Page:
Comment by External U.
14230 | January 02, 2014 05:31:16 AM GMT
@Adam, of course it is an expression but with closures, things become different. There is no other language construct where an expression body has statements. The Closure body will have statements. Now should those statements be written using the tag syntax or script syntax? Is it ok to have the Closure body always in the script syntax and only allow declaring the Closure in tag? One can argue that since he/she is not inside cfscript and he/she should be writing the statements in the tag syntax using cfset. Considering these things, we had decided to have Closures only in script. Closure in tag, if really required, needs to be thought out properly. p.s : I would really appreciate if you can tone down your aggressive stance, avoid any personal attacks and focus on having a meaningful discussion.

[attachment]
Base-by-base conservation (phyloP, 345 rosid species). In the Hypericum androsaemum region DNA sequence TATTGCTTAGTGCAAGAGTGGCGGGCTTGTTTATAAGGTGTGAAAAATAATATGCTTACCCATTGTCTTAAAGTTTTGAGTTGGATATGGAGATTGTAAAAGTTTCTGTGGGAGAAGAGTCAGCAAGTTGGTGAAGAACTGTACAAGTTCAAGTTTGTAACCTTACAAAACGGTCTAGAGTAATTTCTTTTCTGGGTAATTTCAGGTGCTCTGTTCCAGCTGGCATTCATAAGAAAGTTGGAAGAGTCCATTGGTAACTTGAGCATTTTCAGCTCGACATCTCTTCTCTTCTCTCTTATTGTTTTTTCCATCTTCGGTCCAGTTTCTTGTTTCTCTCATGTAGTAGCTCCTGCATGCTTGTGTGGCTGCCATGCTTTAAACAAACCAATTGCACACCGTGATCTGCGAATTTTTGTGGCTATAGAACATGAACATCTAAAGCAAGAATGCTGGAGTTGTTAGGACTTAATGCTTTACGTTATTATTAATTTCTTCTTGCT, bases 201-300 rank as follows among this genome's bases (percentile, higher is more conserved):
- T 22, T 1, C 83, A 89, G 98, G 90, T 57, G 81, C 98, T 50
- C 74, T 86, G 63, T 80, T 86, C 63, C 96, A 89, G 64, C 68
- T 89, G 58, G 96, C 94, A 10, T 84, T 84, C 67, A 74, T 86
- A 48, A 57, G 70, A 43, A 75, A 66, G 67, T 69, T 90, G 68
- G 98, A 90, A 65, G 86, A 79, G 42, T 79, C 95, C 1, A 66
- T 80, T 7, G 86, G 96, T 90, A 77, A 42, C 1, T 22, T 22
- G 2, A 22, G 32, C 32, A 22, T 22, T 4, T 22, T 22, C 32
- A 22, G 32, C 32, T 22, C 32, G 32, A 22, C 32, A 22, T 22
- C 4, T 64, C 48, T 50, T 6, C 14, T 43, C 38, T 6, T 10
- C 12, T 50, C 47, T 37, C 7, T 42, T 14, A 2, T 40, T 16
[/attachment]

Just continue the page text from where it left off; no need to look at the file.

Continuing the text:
Comment by Rupesh K.
14231 | January 02, 2014 06:48:33 AM GMT
Yeah, obviously (?) the expression can only be expressed in non-tag syntax. That's a bit of a no-brainer. As I referred you to previously, Railo have already implemented this, so you can simply use them as the reference implementation. Their implementation works, and makes sense. However if you are specifically speaking of functions using closure, then there's no reason a function using <cffunction> cannot be compiled to leverage closure, just with an attribute flagging as such. However I think you're actually only referring to function expressions? <Removed> -- Adam
Comment by External U.
14232 | January 02, 2014 07:11:05 AM GMT
@Adam, I have removed the last personal comments and unfortunately I will have to report this.
Comment by Rupesh K.